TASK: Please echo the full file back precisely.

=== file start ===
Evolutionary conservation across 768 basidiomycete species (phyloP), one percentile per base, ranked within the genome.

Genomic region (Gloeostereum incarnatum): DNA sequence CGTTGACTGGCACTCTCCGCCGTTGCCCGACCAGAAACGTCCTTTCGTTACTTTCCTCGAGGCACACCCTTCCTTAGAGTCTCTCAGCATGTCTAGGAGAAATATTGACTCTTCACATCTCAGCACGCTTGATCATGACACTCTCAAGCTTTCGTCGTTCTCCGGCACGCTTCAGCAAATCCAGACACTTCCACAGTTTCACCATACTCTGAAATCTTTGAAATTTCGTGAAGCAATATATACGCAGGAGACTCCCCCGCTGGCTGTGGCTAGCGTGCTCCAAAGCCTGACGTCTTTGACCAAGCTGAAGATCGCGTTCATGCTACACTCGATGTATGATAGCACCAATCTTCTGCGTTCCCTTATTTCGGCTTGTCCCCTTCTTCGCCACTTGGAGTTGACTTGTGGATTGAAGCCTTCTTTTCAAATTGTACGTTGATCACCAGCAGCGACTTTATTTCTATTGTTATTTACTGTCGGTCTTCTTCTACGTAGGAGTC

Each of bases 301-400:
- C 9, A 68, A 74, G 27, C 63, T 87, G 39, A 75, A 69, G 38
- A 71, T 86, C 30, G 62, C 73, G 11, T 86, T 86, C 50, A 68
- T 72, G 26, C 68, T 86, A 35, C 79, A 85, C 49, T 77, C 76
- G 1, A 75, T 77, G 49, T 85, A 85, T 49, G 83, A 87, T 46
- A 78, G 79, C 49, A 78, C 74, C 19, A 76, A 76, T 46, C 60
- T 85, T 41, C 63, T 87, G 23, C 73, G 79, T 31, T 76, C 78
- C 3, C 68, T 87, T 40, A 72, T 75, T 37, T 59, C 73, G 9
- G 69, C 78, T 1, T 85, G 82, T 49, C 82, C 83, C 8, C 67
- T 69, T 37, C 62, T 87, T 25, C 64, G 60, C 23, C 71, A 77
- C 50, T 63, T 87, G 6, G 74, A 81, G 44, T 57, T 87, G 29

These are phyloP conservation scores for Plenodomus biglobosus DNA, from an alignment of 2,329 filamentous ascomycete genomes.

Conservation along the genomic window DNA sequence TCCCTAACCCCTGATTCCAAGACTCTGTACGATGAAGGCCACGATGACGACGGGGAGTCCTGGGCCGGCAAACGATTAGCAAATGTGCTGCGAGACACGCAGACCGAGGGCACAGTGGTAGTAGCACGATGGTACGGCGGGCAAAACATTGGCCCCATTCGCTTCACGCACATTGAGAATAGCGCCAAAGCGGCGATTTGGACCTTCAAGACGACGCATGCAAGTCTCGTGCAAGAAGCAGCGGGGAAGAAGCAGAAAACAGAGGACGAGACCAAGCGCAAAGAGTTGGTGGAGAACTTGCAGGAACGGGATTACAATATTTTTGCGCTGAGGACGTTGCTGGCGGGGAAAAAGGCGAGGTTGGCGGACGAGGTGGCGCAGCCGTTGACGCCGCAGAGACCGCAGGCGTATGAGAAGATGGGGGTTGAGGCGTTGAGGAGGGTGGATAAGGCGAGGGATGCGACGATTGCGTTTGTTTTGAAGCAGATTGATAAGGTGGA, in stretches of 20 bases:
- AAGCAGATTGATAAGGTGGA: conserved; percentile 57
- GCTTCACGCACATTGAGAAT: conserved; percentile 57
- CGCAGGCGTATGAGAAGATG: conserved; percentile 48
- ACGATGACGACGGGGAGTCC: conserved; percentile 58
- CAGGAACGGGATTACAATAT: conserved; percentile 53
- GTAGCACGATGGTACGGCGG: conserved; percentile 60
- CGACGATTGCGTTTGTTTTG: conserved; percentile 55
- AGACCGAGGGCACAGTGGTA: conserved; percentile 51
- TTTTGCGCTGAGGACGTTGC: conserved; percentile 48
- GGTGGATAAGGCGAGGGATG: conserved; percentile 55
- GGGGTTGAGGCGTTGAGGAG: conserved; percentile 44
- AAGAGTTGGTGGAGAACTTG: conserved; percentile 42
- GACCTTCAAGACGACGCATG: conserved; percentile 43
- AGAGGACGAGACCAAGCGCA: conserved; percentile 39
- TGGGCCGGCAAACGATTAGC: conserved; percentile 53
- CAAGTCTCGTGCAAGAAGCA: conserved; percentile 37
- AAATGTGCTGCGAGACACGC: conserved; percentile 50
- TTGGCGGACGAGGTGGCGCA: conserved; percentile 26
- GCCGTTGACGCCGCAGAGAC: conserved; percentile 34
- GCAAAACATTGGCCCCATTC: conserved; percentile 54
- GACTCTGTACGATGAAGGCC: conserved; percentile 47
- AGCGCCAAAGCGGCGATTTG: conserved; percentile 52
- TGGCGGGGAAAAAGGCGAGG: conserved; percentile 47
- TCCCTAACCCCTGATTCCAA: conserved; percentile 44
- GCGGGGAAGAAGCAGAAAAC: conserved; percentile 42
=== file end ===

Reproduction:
Evolutionary conservation across 768 basidiomycete species (phyloP), one percentile per base, ranked within the genome.

Genomic region (Gloeostereum incarnatum): DNA sequence CGTTGACTGGCACTCTCCGCCGTTGCCCGACCAGAAACGTCCTTTCGTTACTTTCCTCGAGGCACACCCTTCCTTAGAGTCTCTCAGCATGTCTAGGAGAAATATTGACTCTTCACATCTCAGCACGCTTGATCATGACACTCTCAAGCTTTCGTCGTTCTCCGGCACGCTTCAGCAAATCCAGACACTTCCACAGTTTCACCATACTCTGAAATCTTTGAAATTTCGTGAAGCAATATATACGCAGGAGACTCCCCCGCTGGCTGTGGCTAGCGTGCTCCAAAGCCTGACGTCTTTGACCAAGCTGAAGATCGCGTTCATGCTACACTCGATGTATGATAGCACCAATCTTCTGCGTTCCCTTATTTCGGCTTGTCCCCTTCTTCGCCACTTGGAGTTGACTTGTGGATTGAAGCCTTCTTTTCAAATTGTACGTTGATCACCAGCAGCGACTTTATTTCTATTGTTATTTACTGTCGGTCTTCTTCTACGTAGGAGTC

Each of bases 301-400:
- C 9, A 68, A 74, G 27, C 63, T 87, G 39, A 75, A 69, G 38
- A 71, T 86, C 30, G 62, C 73, G 11, T 86, T 86, C 50, A 68
- T 72, G 26, C 68, T 86, A 35, C 79, A 85, C 49, T 77, C 76
- G 1, A 75, T 77, G 49, T 85, A 85, T 49, G 83, A 87, T 46
- A 78, G 79, C 49, A 78, C 74, C 19, A 76, A 76, T 46, C 60
- T 85, T 41, C 63, T 87, G 23, C 73, G 79, T 31, T 76, C 78
- C 3, C 68, T 87, T 40, A 72, T 75, T 37, T 59, C 73, G 9
- G 69, C 78, T 1, T 85, G 82, T 49, C 82, C 83, C 8, C 67
- T 69, T 37, C 62, T 87, T 25, C 64, G 60, C 23, C 71, A 77
- C 50, T 63, T 87, G 6, G 74, A 81, G 44, T 57, T 87, G 29

These are phyloP conservation scores for Plenodomus biglobosus DNA, from an alignment of 2,329 filamentous ascomycete genomes.

Conservation along the genomic window DNA sequence TCCCTAACCCCTGATTCCAAGACTCTGTACGATGAAGGCCACGATGACGACGGGGAGTCCTGGGCCGGCAAACGATTAGCAAATGTGCTGCGAGACACGCAGACCGAGGGCACAGTGGTAGTAGCACGATGGTACGGCGGGCAAAACATTGGCCCCATTCGCTTCACGCACATTGAGAATAGCGCCAAAGCGGCGATTTGGACCTTCAAGACGACGCATGCAAGTCTCGTGCAAGAAGCAGCGGGGAAGAAGCAGAAAACAGAGGACGAGACCAAGCGCAAAGAGTTGGTGGAGAACTTGCAGGAACGGGATTACAATATTTTTGCGCTGAGGACGTTGCTGGCGGGGAAAAAGGCGAGGTTGGCGGACGAGGTGGCGCAGCCGTTGACGCCGCAGAGACCGCAGGCGTATGAGAAGATGGGGGTTGAGGCGTTGAGGAGGGTGGATAAGGCGAGGGATGCGACGATTGCGTTTGTTTTGAAGCAGATTGATAAGGTGGA, in stretches of 20 bases:
- AAGCAGATTGATAAGGTGGA: conserved; percentile 57
- GCTTCACGCACATTGAGAAT: conserved; percentile 57
- CGCAGGCGTATGAGAAGATG: conserved; percentile 48
- ACGATGACGACGGGGAGTCC: conserved; percentile 58
- CAGGAACGGGATTACAATAT: conserved; percentile 53
- GTAGCACGATGGTACGGCGG: conserved; percentile 60
- CGACGATTGCGTTTGTTTTG: conserved; percentile 55
- AGACCGAGGGCACAGTGGTA: conserved; percentile 51
- TTTTGCGCTGAGGACGTTGC: conserved; percentile 48
- GGTGGATAAGGCGAGGGATG: conserved; percentile 55
- GGGGTTGAGGCGTTGAGGAG: conserved; percentile 44
- AAGAGTTGGTGGAGAACTTG: conserved; percentile 42
- GACCTTCAAGACGACGCATG: conserved; percentile 43
- AGAGGACGAGACCAAGCGCA: conserved; percentile 39
- TGGGCCGGCAAACGATTAGC: conserved; percentile 53
- CAAGTCTCGTGCAAGAAGCA: conserved; percentile 37
- AAATGTGCTGCGAGACACGC: conserved; percentile 50
- TTGGCGGACGAGGTGGCGCA: conserved; percentile 26
- GCCGTTGACGCCGCAGAGAC: conserved; percentile 34
- GCAAAACATTGGCCCCATTC: conserved; percentile 54
- GACTCTGTACGATGAAGGCC: conserved; percentile 47
- AGCGCCAAAGCGGCGATTTG: conserved; percentile 52
- TGGCGGGGAAAAAGGCGAGG: conserved; percentile 47
- TCCCTAACCCCTGATTCCAA: conserved; percentile 44
- GCGGGGAAGAAGCAGAAAAC: conserved; percentile 42